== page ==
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    For kids, teens and young adults

    Professionally trained tutors provide quality drama tuition through weekly classes and performance opportunities. For kids and teens there are options for whole school productions such as Pantomime, and holiday workshops in disciplines such as Acting for Screen.

    For young adults, a senior performance group and senior ensemble focus on performance for the local community, while classes and optional individual tuition prepares them for HSC Drama Individual Projects and performance careers.

    Success Stories

    Many students have continued into the State Drama ensembles and HSC 'OnStage', graduated from NIDA, VCA, the universities of NSW, Sydney, Wollongong, Nepean and Charles Sturt. Students have gained work professionally in Sydney and many have travelled and worked overseas gaining professional work in productions on stage, in theatre, film and television. Including L.A., New York and London.


    Nine Reasons Why Drama is important

    Dramatic play is an integral part of a child’s social, emotional and cognitive development, according to the Washington based NAEYC (The national Association for the Education of Young People)

     1. Drama teaches self-regulation Toddlers and pre-schoolers are known for acting impulsively, but dramatic play is a positive stepping stone toward self-regulation. Children tend to be highly motivated to follow rules and stick to the roles of the play. This helps them grow in their ability to inhibit their impulses, coordinate with others and make plans.

    2. Drama gives children an emotional and Creative outlet. Dramatic play allows kids to act out scenarios they’ve seen or heard in real life, giving them an important emotional outlet. Children process their inner thoughts and emotions externally through dramatic play.

    Drama provides a safe place to express one’s emotions. Society’s pressures have encouraged us to keep our emotions to ourselves, especially negative ones. By creating a character and expressing the character’s emotions—happiness, sadness, fear, pride, curiosity, anger, joy, jealousy, etc. these feelings become an accepted part of one’s psyche. One’s acceptance of all one’s emotions, strengths and weaknesses is vital to our growth, no matter the age.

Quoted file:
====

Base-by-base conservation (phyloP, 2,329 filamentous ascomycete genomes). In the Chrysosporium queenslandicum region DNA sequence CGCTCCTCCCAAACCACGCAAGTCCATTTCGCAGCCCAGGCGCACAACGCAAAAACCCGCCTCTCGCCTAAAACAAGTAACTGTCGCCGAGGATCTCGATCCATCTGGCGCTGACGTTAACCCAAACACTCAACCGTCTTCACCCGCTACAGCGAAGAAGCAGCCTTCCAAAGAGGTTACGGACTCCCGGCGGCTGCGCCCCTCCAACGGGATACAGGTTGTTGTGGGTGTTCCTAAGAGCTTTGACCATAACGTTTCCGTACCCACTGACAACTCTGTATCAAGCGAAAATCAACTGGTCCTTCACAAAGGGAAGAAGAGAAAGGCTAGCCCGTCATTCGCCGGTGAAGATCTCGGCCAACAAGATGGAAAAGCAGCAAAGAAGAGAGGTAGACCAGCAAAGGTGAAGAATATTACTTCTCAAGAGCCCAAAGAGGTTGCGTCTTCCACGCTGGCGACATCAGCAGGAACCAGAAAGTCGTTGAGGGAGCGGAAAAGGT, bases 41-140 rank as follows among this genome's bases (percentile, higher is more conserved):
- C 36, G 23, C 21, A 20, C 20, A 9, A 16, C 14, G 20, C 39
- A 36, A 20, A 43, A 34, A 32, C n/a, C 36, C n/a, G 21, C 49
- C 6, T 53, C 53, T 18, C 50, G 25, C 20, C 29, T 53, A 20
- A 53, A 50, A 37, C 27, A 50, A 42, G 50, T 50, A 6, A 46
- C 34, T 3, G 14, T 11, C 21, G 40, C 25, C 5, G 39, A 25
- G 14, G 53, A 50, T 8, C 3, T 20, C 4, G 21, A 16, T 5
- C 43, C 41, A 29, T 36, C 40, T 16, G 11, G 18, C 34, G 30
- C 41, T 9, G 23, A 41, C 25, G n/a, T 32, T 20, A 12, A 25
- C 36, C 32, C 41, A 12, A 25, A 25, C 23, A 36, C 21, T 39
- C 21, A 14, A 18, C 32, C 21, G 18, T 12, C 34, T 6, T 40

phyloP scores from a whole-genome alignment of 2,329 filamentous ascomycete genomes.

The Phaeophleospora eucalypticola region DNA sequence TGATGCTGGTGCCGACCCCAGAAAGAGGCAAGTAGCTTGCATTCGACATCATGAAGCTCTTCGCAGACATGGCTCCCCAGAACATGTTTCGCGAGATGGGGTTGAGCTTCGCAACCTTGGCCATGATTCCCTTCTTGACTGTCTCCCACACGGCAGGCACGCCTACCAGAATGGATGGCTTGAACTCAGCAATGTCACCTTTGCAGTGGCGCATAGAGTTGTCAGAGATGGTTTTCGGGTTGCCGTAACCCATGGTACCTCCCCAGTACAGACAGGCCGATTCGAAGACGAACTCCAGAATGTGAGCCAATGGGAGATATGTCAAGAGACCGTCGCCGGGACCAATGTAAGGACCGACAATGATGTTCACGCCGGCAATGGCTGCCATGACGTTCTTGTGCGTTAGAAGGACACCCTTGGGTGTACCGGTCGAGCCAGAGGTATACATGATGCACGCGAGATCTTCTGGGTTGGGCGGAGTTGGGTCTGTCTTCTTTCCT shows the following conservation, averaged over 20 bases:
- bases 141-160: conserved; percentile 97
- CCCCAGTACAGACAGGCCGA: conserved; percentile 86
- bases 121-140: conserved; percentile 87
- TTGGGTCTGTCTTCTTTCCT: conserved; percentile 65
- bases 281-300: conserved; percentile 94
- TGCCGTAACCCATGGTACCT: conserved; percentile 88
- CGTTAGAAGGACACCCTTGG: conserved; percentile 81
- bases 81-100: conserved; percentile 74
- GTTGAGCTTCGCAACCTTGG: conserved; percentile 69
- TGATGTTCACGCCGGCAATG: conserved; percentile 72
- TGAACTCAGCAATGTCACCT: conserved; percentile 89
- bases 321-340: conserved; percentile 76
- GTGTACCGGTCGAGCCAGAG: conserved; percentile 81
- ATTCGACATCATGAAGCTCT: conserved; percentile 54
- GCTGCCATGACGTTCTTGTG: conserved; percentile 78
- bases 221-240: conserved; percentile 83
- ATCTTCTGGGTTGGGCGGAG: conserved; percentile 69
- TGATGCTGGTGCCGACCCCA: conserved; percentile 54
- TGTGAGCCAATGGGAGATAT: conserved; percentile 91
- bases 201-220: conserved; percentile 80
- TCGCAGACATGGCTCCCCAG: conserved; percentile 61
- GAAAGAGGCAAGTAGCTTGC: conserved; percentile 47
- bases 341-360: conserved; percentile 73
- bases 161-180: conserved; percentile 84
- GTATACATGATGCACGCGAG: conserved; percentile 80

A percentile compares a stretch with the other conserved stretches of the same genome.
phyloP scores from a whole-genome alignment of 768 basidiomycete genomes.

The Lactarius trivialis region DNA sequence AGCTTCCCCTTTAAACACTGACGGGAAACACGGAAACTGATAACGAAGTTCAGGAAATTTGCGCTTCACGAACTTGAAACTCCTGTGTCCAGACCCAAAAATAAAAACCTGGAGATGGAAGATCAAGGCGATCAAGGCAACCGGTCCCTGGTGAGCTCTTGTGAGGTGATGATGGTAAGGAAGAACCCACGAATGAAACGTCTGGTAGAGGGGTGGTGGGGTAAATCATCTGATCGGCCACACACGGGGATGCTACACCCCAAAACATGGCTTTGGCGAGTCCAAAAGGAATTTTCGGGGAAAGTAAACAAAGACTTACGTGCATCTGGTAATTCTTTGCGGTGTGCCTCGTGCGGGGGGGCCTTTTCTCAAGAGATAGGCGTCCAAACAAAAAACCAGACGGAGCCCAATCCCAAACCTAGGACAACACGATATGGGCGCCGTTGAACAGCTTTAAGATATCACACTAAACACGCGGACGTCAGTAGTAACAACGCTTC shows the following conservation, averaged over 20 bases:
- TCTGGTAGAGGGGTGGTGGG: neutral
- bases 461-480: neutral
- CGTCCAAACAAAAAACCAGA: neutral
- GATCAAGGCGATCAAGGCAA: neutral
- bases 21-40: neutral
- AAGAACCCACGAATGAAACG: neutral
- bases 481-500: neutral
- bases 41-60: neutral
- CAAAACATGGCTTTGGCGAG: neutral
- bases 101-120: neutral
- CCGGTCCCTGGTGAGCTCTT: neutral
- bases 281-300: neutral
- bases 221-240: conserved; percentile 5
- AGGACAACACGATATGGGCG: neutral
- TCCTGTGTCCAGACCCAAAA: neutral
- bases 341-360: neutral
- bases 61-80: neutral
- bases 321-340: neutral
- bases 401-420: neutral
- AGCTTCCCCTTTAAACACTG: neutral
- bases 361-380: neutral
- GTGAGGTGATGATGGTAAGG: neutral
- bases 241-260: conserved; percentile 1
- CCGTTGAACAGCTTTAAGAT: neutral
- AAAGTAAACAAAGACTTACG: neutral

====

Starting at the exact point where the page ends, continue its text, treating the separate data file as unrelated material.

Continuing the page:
3. Dramatic play teaches conflict resolution. Dramatic play encourages children to resolve conflict, consider alternative perspectives and recognize the various roles and responsibilities individuals have in our society, according to Child Care Exchange. Structured dramatic play encourages children to consider a specific problem and propose their own solutions.

    4. Drama supports literacy Dramatic play provides a prime opportunity for kids to see “functional print”—like newspapers, signs or menus—in action, according to Scholastic. Dramatic play can also increase a child’s reading comprehension and gain a deeper understanding of the narrative structure and character motivations found in plays. In rehearsal, students read over and over again and commit to memorizing the words thus gaining a greater understanding of inflection and tone. Through Drama, words come to life.

    5. Drama Builds Self-esteem and Self-confidence by providing a child with the opportunity to share his or her ideas, make decisions and work with others to realise characters in performance. This contributes to a child’s self-actualisation.

    6. Drama Builds Team Spirit - Not unlike a football team, a drama cast builds team spirit. The only difference is that no one sits on the bench—everyone plays. Everyone’s actions count to make the goal, the performance. If a student knows that he or she is expected to help other members of the cast and crew, they take on the responsibility. This level of responsibility carries over into social situations, because by becoming a part of a team, a student can see themselves as part of the whole instead of merely one piece

    7. Drama Encourages Tolerance - Through a scene or play, when one experiences first-hand what it is like to be the down trodden character, the misunderstood, the shunned, the innocent accused, one’s framework of understanding broadens.

    8.  Drama Teaches Creative Problem Solving - In the best-selling book A Whole New Mind, Daniel Pink writes,

    “In short, we have progressed from a society of farmers to a society of factory workers to a society of knowledge workers. And now we’re progressing yet again—to a society of creators and empathizers, or pattern recognizers and meaning makers.” 

    Because of its inherent collaborative nature, Drama demands of students their intellect and imagination to realise the goal of creating a dramatic performance. In the process, Drama strengthens a student’s creative problem solving and so stretches the boundaries of what can’t be done to what can be. 

    9.  Drama Encourages Learning - All teachers know that humour helps students learn more efficiently. We are joyful when we are relaxed. When we are relaxed, we are more likely to learn. Through studying drama and performing, students laugh, poke fun at ourselves and develop a kind of camaraderie with one another that is rarely experienced anywhere else. A drama ensemble creates a strong bond that isn’t easily splintered.

    “Theatre is history, psychology, sociology, anthropology, music, dance, art all wrapped into one.”  Drama makes us more human by “playing” at being a human. Where else can you find that!



    Sir Ken Robinson - The Importance of Creativity


    ABC 7.30 Report Link